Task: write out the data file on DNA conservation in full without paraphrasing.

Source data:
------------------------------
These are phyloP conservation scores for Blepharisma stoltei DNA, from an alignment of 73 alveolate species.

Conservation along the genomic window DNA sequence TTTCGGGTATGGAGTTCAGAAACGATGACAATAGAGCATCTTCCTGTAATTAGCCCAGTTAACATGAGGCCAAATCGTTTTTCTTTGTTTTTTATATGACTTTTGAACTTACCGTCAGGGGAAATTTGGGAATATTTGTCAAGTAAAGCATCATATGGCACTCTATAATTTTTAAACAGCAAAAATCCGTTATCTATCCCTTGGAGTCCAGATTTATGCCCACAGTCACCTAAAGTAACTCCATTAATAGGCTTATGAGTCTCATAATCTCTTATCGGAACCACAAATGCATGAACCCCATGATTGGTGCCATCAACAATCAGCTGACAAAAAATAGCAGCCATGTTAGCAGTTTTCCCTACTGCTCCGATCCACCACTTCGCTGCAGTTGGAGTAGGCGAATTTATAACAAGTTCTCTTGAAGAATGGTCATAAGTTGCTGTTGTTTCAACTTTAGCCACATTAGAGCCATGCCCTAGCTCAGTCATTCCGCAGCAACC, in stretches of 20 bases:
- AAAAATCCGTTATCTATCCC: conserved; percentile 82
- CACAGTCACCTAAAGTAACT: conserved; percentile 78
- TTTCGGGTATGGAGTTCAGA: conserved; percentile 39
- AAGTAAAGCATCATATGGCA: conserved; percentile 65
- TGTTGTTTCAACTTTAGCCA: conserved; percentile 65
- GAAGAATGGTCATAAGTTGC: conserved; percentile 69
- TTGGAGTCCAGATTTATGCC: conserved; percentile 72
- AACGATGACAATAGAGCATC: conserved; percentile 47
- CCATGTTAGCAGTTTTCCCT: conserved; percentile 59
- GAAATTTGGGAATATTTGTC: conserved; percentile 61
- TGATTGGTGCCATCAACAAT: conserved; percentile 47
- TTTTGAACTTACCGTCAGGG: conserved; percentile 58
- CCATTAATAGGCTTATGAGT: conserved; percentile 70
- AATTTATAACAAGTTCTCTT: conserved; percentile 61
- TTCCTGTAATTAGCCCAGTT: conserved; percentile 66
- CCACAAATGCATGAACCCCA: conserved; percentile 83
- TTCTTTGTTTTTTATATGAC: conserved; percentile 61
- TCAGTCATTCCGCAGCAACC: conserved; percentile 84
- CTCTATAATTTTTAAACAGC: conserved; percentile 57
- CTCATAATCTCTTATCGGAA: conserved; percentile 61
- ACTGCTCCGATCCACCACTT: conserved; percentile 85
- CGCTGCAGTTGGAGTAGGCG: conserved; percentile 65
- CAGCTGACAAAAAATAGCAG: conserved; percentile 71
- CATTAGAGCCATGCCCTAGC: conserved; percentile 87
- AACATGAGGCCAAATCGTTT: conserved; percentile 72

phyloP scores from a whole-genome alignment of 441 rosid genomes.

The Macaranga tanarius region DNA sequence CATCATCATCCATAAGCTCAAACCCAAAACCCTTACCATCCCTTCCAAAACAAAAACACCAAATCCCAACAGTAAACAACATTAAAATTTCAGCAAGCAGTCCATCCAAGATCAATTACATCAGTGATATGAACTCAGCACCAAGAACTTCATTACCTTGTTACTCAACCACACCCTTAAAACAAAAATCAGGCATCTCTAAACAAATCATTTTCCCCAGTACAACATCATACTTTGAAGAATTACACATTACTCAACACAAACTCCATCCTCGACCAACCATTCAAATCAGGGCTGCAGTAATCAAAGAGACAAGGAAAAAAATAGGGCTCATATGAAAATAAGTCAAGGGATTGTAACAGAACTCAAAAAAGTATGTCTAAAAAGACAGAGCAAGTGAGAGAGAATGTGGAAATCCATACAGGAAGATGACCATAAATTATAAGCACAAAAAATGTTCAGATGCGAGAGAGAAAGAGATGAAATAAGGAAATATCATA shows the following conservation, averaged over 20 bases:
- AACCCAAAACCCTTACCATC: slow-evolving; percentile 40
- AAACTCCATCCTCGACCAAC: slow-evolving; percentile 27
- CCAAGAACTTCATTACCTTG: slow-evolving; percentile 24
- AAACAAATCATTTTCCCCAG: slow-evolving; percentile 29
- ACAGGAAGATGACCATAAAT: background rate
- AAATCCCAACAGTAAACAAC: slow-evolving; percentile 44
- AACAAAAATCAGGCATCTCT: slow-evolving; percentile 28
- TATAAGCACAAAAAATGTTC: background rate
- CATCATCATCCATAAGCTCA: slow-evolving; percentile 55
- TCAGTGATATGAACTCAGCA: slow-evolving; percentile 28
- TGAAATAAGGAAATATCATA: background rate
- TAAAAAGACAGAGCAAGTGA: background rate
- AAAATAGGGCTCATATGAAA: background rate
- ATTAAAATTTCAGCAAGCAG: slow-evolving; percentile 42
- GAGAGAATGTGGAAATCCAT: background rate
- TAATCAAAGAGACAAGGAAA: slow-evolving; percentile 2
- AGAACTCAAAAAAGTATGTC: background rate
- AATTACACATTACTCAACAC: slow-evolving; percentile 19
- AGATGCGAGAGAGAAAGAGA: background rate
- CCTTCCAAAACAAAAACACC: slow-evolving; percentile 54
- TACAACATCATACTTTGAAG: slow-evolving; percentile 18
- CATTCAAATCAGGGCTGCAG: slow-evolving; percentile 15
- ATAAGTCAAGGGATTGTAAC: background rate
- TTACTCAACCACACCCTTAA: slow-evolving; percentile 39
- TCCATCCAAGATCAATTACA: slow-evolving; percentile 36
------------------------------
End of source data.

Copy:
These are phyloP conservation scores for Blepharisma stoltei DNA, from an alignment of 73 alveolate species.

Conservation along the genomic window DNA sequence TTTCGGGTATGGAGTTCAGAAACGATGACAATAGAGCATCTTCCTGTAATTAGCCCAGTTAACATGAGGCCAAATCGTTTTTCTTTGTTTTTTATATGACTTTTGAACTTACCGTCAGGGGAAATTTGGGAATATTTGTCAAGTAAAGCATCATATGGCACTCTATAATTTTTAAACAGCAAAAATCCGTTATCTATCCCTTGGAGTCCAGATTTATGCCCACAGTCACCTAAAGTAACTCCATTAATAGGCTTATGAGTCTCATAATCTCTTATCGGAACCACAAATGCATGAACCCCATGATTGGTGCCATCAACAATCAGCTGACAAAAAATAGCAGCCATGTTAGCAGTTTTCCCTACTGCTCCGATCCACCACTTCGCTGCAGTTGGAGTAGGCGAATTTATAACAAGTTCTCTTGAAGAATGGTCATAAGTTGCTGTTGTTTCAACTTTAGCCACATTAGAGCCATGCCCTAGCTCAGTCATTCCGCAGCAACC, in stretches of 20 bases:
- AAAAATCCGTTATCTATCCC: conserved; percentile 82
- CACAGTCACCTAAAGTAACT: conserved; percentile 78
- TTTCGGGTATGGAGTTCAGA: conserved; percentile 39
- AAGTAAAGCATCATATGGCA: conserved; percentile 65
- TGTTGTTTCAACTTTAGCCA: conserved; percentile 65
- GAAGAATGGTCATAAGTTGC: conserved; percentile 69
- TTGGAGTCCAGATTTATGCC: conserved; percentile 72
- AACGATGACAATAGAGCATC: conserved; percentile 47
- CCATGTTAGCAGTTTTCCCT: conserved; percentile 59
- GAAATTTGGGAATATTTGTC: conserved; percentile 61
- TGATTGGTGCCATCAACAAT: conserved; percentile 47
- TTTTGAACTTACCGTCAGGG: conserved; percentile 58
- CCATTAATAGGCTTATGAGT: conserved; percentile 70
- AATTTATAACAAGTTCTCTT: conserved; percentile 61
- TTCCTGTAATTAGCCCAGTT: conserved; percentile 66
- CCACAAATGCATGAACCCCA: conserved; percentile 83
- TTCTTTGTTTTTTATATGAC: conserved; percentile 61
- TCAGTCATTCCGCAGCAACC: conserved; percentile 84
- CTCTATAATTTTTAAACAGC: conserved; percentile 57
- CTCATAATCTCTTATCGGAA: conserved; percentile 61
- ACTGCTCCGATCCACCACTT: conserved; percentile 85
- CGCTGCAGTTGGAGTAGGCG: conserved; percentile 65
- CAGCTGACAAAAAATAGCAG: conserved; percentile 71
- CATTAGAGCCATGCCCTAGC: conserved; percentile 87
- AACATGAGGCCAAATCGTTT: conserved; percentile 72

phyloP scores from a whole-genome alignment of 441 rosid genomes.

The Macaranga tanarius region DNA sequence CATCATCATCCATAAGCTCAAACCCAAAACCCTTACCATCCCTTCCAAAACAAAAACACCAAATCCCAACAGTAAACAACATTAAAATTTCAGCAAGCAGTCCATCCAAGATCAATTACATCAGTGATATGAACTCAGCACCAAGAACTTCATTACCTTGTTACTCAACCACACCCTTAAAACAAAAATCAGGCATCTCTAAACAAATCATTTTCCCCAGTACAACATCATACTTTGAAGAATTACACATTACTCAACACAAACTCCATCCTCGACCAACCATTCAAATCAGGGCTGCAGTAATCAAAGAGACAAGGAAAAAAATAGGGCTCATATGAAAATAAGTCAAGGGATTGTAACAGAACTCAAAAAAGTATGTCTAAAAAGACAGAGCAAGTGAGAGAGAATGTGGAAATCCATACAGGAAGATGACCATAAATTATAAGCACAAAAAATGTTCAGATGCGAGAGAGAAAGAGATGAAATAAGGAAATATCATA shows the following conservation, averaged over 20 bases:
- AACCCAAAACCCTTACCATC: slow-evolving; percentile 40
- AAACTCCATCCTCGACCAAC: slow-evolving; percentile 27
- CCAAGAACTTCATTACCTTG: slow-evolving; percentile 24
- AAACAAATCATTTTCCCCAG: slow-evolving; percentile 29
- ACAGGAAGATGACCATAAAT: background rate
- AAATCCCAACAGTAAACAAC: slow-evolving; percentile 44
- AACAAAAATCAGGCATCTCT: slow-evolving; percentile 28
- TATAAGCACAAAAAATGTTC: background rate
- CATCATCATCCATAAGCTCA: slow-evolving; percentile 55
- TCAGTGATATGAACTCAGCA: slow-evolving; percentile 28
- TGAAATAAGGAAATATCATA: background rate
- TAAAAAGACAGAGCAAGTGA: background rate
- AAAATAGGGCTCATATGAAA: background rate
- ATTAAAATTTCAGCAAGCAG: slow-evolving; percentile 42
- GAGAGAATGTGGAAATCCAT: background rate
- TAATCAAAGAGACAAGGAAA: slow-evolving; percentile 2
- AGAACTCAAAAAAGTATGTC: background rate
- AATTACACATTACTCAACAC: slow-evolving; percentile 19
- AGATGCGAGAGAGAAAGAGA: background rate
- CCTTCCAAAACAAAAACACC: slow-evolving; percentile 54
- TACAACATCATACTTTGAAG: slow-evolving; percentile 18
- CATTCAAATCAGGGCTGCAG: slow-evolving; percentile 15
- ATAAGTCAAGGGATTGTAAC: background rate
- TTACTCAACCACACCCTTAA: slow-evolving; percentile 39
- TCCATCCAAGATCAATTACA: slow-evolving; percentile 36